It's easy to forget about sleep, but getting enough rest is essential to staying healthy and being productive every day. Harvard Health seems to agree that sleep is one of the many ways to kick stress to the curb.
Get enough sleep. Inadequate or poor-quality sleep can negatively affect your mood, mental alertness, energy level, and physical health.
Mayo Clinic says managing stress is all about SMART goals, which is a “smart” way to relieve tension:
Set SMART goals. Write down SMART goals — specific, measurable, attainable, relevant and time-limited goals.
If your primary goal is to reduce stress in your life and recharge your batteries, your specific goals might include committing to walking during your lunch hour three times a week or, if needed, finding a baby sitter to watch your children so that you can slip away to attend a cycling class.
It makes sense that writing down SMART goals can help make goals more attainable. Plus, it should help you stay focused and less stressed out knowing there's a plan in place.
So how does the keto diet play into all this? Well, journalist Matt Nicholls thinks a keto diet has everything to do with relieving stress, and his argument as to why this is makes sense. He shares his thoughts on The Mission Daily how this diet has changed his mental clarity and helped him conquer some of his anxiety. Based on his experience the keto diet may be the way to go, primarily if you deal with stress and anxiety (like most of us do) on a regular basis.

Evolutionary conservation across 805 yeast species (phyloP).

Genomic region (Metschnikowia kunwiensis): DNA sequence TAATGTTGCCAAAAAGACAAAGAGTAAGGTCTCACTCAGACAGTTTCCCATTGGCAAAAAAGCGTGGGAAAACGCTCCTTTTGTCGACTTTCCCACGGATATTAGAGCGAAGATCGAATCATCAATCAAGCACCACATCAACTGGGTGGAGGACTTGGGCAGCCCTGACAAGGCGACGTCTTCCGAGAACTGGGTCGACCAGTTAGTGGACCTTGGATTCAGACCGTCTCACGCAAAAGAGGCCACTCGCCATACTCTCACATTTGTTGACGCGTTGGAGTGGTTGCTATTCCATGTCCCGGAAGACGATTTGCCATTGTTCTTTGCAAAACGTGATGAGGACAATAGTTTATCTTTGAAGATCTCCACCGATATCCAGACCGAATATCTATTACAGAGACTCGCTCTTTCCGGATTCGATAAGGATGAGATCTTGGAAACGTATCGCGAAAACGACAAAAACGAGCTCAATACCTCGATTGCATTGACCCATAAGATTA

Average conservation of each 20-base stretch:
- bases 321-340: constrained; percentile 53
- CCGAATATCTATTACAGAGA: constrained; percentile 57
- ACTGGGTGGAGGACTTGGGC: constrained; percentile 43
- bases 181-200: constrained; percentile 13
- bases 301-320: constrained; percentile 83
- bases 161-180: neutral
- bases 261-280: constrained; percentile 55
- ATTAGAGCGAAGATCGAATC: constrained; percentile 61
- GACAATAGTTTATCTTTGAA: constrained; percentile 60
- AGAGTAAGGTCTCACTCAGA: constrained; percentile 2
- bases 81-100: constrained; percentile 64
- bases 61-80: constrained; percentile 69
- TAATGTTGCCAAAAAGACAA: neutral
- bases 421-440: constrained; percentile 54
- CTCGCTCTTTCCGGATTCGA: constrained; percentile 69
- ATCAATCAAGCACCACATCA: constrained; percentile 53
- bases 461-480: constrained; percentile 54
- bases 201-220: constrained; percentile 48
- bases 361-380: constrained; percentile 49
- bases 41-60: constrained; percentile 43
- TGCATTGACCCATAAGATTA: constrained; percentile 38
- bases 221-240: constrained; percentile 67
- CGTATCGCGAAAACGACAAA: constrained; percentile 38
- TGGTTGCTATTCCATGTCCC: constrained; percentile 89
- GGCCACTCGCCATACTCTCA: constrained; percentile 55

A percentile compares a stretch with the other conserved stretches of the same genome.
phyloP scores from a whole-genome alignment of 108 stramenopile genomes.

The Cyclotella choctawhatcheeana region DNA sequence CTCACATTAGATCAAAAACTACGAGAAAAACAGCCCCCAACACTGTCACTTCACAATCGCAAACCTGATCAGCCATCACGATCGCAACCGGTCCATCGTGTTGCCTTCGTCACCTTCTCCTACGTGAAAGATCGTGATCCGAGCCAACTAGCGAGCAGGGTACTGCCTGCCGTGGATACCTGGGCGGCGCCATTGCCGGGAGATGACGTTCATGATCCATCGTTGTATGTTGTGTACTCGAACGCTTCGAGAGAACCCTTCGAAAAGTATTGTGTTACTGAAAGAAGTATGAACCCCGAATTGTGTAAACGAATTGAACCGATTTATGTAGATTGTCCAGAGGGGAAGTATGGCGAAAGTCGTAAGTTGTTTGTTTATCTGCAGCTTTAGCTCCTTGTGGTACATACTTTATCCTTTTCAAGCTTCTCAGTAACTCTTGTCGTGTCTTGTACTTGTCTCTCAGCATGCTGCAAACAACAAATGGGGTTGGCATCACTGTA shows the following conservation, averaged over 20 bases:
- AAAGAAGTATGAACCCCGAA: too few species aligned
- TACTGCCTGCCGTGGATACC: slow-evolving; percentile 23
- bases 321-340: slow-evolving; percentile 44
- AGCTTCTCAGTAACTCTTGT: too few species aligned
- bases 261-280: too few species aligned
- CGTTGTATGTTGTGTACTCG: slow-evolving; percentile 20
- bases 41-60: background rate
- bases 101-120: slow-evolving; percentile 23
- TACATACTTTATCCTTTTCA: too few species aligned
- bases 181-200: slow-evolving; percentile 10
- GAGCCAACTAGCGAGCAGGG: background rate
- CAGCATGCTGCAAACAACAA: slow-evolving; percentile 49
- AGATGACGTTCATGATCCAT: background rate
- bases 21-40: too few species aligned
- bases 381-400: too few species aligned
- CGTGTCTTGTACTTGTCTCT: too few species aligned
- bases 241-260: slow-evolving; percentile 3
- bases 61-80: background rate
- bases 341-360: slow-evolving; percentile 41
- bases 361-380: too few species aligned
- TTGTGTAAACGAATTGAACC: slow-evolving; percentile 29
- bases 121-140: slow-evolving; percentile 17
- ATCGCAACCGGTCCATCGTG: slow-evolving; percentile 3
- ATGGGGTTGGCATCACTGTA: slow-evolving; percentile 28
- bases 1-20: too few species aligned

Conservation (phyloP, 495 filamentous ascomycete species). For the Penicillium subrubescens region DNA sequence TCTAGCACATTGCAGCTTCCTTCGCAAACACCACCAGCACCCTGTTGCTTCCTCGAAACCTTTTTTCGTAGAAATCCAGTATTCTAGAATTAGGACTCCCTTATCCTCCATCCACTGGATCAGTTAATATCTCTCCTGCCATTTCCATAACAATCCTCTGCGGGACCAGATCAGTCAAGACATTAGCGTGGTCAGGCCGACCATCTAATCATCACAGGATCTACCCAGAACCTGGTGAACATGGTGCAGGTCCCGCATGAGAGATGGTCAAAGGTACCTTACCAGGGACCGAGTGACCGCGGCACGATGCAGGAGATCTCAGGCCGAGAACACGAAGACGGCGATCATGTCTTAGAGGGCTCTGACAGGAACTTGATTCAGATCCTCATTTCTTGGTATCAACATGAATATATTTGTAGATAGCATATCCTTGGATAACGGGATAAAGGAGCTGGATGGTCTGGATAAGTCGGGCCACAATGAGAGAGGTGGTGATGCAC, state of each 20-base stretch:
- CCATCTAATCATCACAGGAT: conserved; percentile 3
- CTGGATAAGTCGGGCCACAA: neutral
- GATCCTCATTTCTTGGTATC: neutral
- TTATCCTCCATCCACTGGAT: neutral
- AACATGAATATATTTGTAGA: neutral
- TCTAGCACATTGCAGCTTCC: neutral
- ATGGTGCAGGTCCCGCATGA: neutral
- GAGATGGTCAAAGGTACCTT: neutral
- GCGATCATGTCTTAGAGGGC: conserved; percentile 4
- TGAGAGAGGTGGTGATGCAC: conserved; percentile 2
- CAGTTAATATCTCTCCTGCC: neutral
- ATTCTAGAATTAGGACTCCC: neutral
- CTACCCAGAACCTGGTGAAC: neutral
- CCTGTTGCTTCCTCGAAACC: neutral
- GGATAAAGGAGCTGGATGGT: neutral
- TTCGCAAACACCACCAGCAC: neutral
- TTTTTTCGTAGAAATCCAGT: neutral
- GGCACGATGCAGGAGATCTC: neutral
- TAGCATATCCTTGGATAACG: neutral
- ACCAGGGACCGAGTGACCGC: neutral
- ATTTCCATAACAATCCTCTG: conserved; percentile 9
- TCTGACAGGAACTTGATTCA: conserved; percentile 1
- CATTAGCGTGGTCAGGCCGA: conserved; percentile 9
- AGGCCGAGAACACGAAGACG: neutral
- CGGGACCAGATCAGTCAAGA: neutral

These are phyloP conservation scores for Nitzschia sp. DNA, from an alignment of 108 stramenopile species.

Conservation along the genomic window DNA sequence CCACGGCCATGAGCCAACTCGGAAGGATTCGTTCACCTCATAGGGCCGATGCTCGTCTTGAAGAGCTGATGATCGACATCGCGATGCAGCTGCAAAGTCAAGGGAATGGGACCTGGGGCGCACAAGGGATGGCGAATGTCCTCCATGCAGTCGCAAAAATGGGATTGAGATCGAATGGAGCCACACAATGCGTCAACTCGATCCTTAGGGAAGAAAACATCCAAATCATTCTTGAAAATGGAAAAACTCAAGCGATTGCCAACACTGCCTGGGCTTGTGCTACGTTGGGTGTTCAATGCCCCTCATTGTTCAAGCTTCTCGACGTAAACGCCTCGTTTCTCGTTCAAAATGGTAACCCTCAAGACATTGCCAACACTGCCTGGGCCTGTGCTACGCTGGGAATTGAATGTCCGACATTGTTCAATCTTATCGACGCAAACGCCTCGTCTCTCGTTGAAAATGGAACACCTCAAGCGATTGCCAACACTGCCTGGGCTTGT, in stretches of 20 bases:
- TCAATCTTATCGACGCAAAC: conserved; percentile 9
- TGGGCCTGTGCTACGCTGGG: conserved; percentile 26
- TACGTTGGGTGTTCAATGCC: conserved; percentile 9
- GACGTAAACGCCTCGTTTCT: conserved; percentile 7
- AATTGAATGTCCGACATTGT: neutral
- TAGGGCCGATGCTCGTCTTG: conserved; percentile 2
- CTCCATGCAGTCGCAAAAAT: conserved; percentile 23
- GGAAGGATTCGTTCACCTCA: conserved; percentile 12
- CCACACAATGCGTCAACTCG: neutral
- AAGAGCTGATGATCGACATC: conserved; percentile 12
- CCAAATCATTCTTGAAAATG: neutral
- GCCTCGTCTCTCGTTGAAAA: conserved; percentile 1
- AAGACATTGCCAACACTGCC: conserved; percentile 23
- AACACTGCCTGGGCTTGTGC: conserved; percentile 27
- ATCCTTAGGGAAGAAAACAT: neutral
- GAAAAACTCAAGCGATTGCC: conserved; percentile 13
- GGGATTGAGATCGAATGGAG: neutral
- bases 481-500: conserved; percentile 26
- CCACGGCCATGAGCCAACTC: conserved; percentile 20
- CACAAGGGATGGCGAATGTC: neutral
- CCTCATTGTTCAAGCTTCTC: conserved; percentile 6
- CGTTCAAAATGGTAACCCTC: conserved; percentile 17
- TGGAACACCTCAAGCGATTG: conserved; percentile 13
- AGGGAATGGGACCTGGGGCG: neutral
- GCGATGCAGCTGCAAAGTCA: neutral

I decided to look into the ketogenic diet more to find out exactly what the science was behind me regaining some of my mental stability.
A 2008 study in the journal Epilepsia showed that a ketogenic diet can reduce inflammation in the brain due to both carb restriction and an increase in ketones.
Glutamate, a neurotransmitter that stimulates the brain, and GABA, one that reduces brain stimulation, must be balanced in order for the brain to function properly.
When you have too much glutamate in your brain and not enough GABA it can injure susceptible neurons and cause brain fog.
In a high carb diet astrocytes cannot convert glutamate into GABA because the body uses glutamate as an energy source along with other types of glucose.
However, in a low carb keto diet astrocyte metabolism is more active resulting in enhanced conversion of glutamate to GABA.
This slight change in brain chemistry helps focus the brain by reducing the excess firing of neurons and, not only does it reduce epileptic seizures, it reduces stress and anxiety.